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cTAKES 1.2.1 User Install Instructions

Contents of this Page

These instructions are for end users. With these instructions you can install cTAKES, configure it, and use it to process text (typically text associated with a medical record). If you were planning to expand, change, or modify the code behind cTAKES then go back to the overview and select the developer install instructions desired.

These instructions cover installation and a test of the main product including trained models for sentence detection and tagging parts of speech, sample dictionaries, and a small subset of the full LVG resource. Optional components will also be described. If you do not want the optional components you can skip that section.

Once you have completed installation of cTAKES itself, you will be able to see what cTAKES is capable of. Further exploitation of the software's ability will require additional steps involving what dictionaries are being used. These are found as the last steps in these instructions.


Before getting started with installation of cTAKES, ensure you have the prerequisites. The instructions in this section guide you through the prerequisites:

  • Ability to run commands on a command line
  • Java VM version 1.5+
  • Apache UIMA 2.3.1+



1. Open a command prompt window.

No example for this step.

2. Make sure you have the proper version of Java. Most systems come with Java already installed. You simply need to check if you have the proper version. Enter the command:
Windows Linux
java -version
on any command line to see what version you have now. If you do not have a version greater than or equal to the one specified then you must get Java and install it.

3. It is possible that some commands and programs can find the Java runtime that you want to be used but it is best to set the JAVA_HOME environment variable. Set the value of JAVA_HOME to the absolute path of the root of the Java Runtime environment that you want UIMA to use.

Windows On Windows, right-click on My Computer > Properties > Advanced tab > Environment Variables button > New button for System variables. Keep clicking OK until you are out of the dialog series.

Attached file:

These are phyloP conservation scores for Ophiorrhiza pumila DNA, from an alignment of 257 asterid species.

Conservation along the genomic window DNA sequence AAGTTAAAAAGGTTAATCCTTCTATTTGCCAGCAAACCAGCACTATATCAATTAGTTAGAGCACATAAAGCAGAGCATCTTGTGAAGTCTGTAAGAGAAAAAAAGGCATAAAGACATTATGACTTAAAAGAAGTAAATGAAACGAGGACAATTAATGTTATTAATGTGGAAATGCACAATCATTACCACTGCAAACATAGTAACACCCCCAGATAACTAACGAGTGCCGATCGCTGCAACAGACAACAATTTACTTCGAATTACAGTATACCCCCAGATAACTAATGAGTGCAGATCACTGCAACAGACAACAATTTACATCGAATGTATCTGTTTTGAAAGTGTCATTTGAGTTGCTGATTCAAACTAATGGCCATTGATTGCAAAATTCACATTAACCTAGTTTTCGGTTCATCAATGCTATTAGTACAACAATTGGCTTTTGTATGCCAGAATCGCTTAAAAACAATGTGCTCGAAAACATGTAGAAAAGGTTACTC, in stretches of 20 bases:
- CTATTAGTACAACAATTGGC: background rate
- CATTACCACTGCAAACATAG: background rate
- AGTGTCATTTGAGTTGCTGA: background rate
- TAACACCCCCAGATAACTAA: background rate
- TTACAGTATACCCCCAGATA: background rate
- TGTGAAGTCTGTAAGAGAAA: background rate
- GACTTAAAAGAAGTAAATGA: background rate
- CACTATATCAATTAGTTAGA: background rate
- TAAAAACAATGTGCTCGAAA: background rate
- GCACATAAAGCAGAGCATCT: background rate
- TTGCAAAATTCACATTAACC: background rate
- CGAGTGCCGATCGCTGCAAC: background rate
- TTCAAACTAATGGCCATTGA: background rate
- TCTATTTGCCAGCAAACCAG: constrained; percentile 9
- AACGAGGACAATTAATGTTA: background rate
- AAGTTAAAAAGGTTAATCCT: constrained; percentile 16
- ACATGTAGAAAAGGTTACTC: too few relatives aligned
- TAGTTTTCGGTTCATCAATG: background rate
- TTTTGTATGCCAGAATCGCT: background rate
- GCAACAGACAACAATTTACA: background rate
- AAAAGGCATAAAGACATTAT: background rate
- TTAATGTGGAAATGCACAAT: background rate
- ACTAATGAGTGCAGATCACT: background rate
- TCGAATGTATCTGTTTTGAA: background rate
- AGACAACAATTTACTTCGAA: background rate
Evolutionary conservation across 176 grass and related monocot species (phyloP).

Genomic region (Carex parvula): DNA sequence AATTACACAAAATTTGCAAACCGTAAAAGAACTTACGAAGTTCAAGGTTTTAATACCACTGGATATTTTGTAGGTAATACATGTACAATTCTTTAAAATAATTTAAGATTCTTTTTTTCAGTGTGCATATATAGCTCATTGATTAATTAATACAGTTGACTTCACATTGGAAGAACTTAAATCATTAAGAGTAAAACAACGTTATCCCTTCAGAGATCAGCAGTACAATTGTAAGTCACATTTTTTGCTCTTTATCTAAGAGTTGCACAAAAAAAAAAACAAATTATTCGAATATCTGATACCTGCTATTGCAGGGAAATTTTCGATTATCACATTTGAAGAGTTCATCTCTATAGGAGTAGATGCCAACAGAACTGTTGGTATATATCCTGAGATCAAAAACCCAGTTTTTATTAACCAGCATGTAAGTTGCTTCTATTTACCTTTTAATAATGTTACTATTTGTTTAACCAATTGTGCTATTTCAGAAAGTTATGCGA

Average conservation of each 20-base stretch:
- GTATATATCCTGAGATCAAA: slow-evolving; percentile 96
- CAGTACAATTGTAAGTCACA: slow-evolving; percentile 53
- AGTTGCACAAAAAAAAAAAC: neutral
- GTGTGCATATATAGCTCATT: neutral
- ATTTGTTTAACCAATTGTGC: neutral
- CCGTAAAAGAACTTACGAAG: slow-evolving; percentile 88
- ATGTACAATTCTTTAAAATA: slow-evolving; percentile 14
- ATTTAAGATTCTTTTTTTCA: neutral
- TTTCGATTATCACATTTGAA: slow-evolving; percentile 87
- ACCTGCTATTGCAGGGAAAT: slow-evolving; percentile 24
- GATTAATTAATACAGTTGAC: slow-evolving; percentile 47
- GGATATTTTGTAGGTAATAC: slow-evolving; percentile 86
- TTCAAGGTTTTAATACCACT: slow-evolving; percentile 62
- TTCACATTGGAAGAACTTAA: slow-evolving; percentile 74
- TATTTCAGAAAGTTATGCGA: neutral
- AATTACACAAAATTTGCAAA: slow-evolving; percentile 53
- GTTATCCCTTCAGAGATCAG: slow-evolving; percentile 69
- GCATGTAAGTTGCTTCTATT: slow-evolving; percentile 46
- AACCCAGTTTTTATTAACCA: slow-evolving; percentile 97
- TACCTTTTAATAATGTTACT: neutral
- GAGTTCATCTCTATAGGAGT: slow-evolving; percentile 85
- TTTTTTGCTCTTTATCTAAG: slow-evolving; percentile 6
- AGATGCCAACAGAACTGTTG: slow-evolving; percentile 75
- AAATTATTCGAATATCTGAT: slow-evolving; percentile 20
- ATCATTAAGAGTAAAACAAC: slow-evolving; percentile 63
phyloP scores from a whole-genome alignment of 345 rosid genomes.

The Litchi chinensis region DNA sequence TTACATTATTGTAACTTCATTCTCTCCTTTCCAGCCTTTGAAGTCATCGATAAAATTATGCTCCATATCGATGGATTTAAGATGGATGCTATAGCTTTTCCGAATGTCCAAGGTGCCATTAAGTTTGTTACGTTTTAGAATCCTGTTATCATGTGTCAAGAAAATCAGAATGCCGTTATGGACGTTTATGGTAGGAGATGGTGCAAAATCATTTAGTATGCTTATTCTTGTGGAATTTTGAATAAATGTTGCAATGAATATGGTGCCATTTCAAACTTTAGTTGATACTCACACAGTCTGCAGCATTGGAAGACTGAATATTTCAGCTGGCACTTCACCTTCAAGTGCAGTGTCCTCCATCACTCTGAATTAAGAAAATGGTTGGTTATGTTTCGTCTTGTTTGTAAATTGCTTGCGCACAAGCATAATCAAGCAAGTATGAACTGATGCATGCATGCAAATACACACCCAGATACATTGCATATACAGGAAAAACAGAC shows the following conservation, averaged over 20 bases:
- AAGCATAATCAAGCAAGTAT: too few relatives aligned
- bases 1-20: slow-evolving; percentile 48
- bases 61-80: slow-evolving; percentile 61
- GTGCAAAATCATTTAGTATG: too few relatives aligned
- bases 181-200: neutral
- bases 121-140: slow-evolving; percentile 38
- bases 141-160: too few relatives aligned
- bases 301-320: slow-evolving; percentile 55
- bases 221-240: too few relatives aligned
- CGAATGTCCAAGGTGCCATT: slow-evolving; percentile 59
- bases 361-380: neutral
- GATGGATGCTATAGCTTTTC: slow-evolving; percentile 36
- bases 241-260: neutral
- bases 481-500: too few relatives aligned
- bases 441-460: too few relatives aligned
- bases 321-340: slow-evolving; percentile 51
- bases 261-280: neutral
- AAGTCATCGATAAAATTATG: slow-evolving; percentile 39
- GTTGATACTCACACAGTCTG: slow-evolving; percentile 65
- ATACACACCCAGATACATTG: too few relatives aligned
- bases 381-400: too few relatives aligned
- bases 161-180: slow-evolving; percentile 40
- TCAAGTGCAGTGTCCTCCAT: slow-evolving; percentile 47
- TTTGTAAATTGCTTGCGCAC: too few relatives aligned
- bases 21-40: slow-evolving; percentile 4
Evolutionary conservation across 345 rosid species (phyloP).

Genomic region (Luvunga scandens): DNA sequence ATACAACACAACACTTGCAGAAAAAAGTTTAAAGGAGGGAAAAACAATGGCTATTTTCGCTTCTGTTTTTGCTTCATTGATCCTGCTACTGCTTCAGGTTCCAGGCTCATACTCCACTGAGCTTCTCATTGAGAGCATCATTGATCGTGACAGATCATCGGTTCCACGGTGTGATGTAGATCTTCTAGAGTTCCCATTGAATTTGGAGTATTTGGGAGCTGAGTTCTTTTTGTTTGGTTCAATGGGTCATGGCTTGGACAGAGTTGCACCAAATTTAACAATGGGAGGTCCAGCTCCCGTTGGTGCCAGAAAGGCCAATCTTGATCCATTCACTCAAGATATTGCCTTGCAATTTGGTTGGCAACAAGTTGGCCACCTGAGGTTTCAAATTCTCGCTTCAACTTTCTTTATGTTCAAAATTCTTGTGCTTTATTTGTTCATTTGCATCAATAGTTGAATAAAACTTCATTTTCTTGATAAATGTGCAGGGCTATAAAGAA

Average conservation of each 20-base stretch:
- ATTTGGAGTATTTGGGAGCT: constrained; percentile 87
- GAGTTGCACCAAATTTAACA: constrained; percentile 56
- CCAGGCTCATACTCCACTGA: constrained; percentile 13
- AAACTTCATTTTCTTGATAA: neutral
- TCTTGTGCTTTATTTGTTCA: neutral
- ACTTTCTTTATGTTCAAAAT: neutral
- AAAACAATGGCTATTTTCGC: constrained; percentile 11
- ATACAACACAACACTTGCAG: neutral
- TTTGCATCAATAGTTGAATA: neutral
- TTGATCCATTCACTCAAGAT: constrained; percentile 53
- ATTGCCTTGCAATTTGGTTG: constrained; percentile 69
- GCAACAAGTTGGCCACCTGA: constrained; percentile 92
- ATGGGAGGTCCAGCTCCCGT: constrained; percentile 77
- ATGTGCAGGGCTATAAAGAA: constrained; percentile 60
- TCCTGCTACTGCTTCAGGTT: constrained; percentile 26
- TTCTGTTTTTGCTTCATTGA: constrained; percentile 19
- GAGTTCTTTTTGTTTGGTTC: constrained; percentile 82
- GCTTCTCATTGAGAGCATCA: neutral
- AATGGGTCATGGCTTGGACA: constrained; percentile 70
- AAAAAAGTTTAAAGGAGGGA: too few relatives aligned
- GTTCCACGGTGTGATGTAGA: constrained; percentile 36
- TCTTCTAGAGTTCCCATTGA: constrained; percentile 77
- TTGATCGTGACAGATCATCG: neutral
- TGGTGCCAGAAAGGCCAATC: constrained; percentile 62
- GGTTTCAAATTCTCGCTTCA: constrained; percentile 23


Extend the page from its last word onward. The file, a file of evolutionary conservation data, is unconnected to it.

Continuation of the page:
Linux Use the command
set JAVA_HOME <path>

4. Navigate to the UIMA Java framework & SDK from Apache UIMA 2.3.1+.

Go to the Apache UIMA Project site

5. Download the UIMA Java framework & SDK

Select the file to download based on your operating system:
Windows Download the Binary ZIP file.
Linux Download the Binary TAR.GZ fileSave the file to a temporary location on your machine.

screenshot to illustrate step

6. Unzip the compressed file you downloaded.

Windows On Windows, launch (double-click) the file and extract the files to a directory like c:\uimaj-2.3.1-bin\apache-uima
Linux On Linux, run the tar command and extract the files to a directory like /usr/bin/uimaj-2.3.1-bin/apache-uima

screenshot to illustrate step

7. (recommended) Rename the base directory to indicate a cTAKES install. For example:

Windows rename uimaj-2.3.1-bin cTAKES1.2.1
Linux move uimaj-2.3.1-bin cTAKES1.2.1

All of the example commands after this point will use the modified directory name. This root directory we will call <cTAKES_HOME>

screenshot to illustrate step

8. Set the UIMA_HOME environment variable. UIMA requires a special environment variable for its commands to run.

Use UIMA_HOME for the name of the variable and the absolute path to the <cTAKES_HOME> directory in the previous step as the value.

Windows On Windows, right-click on My Computer > Properties > Advanced tab > Environment Variables button > New button for System variables. Keep clicking OK until you are out of the dialog series.
Linux On Linux use the command
export UIMA_HOME=<path>

screenshot to illustrate step


Notice the underscore in the name of the variable. You can not have spaces in the variable name nor in the path represented by the variable.

9. An environment variable called PATH already exists. Modify that environment variable to add <cTAKES_HOME>/bin on the end of the value. For example,
Windows ;c:\cTAKSE1.2.1\apache-uima\bin
Linux :/usr/bin/cTAKES1.2.1/apache-uima/bin

screenhsot illustrating step


Notice there is a semi-colon (Windows) or colon (Linux) between the existing value of the PATH and the directory you are placing on the end.

10. Open a new command prompt (in order to pick up the environment variable changes). In your command prompt change to the cTAKES_HOME directory and run the command to set paths.
Windows adjustExamplePaths.bat

screenshot to illustrate step

Additional Information

The documents upon which you can run cTAKES take many forms. An example of doing this is provided in the Testing section.

Install cTAKES

cTAKES comes in the form of Processing Engine ARchive (PEAR) packages or files. The cTAKES packages are deployed into the UIMA framework installed in the steps in the previous section. The steps follow.



1. Navigate to the source downloads for released version

No example for this step

2. Download the latest version. Select the file to download based on your operating system:
Windows Download file.
Linux Download cTAKES-1.2.1-pear.tar.gz file

Save the file to a temporary location on your machine.

screenshot to illustrate step

3. Unzip the compressed file you downloaded into a temporary directory, for example:
Windows c:\stuff
Linux  /tmp

screenshot to illustrate step

4. Start the PEAR installer:

for example:
Windows c:\cTAKES1.2.1\apache-uima\bin\runPearInstaller.bat
Linux ./usr/bin/cTAKES1.2.1/apache-uima/bin/